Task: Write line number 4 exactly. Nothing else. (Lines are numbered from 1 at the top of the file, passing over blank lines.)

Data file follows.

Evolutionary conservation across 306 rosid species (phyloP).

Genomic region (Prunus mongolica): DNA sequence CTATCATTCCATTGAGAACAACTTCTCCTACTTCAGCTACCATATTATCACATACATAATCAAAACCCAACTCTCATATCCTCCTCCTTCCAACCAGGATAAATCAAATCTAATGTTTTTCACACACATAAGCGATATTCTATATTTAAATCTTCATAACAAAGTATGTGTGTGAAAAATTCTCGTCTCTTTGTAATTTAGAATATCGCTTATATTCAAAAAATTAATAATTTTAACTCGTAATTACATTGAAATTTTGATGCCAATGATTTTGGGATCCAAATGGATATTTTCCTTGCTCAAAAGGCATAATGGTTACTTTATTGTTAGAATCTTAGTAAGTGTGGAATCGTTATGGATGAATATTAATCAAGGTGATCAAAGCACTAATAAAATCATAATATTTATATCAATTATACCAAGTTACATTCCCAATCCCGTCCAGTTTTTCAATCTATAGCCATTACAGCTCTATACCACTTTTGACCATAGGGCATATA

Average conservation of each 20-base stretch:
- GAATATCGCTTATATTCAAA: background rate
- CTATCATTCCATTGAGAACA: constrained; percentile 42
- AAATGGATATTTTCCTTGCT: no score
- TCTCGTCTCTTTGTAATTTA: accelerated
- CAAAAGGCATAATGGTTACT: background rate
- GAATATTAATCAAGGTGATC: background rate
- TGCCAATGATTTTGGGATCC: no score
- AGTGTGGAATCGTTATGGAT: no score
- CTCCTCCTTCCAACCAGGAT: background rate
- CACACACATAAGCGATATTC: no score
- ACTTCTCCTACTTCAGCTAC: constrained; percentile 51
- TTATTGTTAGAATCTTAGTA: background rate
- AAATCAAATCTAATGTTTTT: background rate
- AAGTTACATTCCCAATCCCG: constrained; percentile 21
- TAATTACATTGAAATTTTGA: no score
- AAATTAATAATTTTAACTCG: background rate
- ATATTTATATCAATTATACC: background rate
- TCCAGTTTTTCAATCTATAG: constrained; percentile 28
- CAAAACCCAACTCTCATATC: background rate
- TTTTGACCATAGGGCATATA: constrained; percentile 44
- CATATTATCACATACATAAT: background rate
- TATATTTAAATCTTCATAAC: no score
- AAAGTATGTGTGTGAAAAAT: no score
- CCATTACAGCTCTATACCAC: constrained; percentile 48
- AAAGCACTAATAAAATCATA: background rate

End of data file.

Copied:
- GAATATCGCTTATATTCAAA: background rate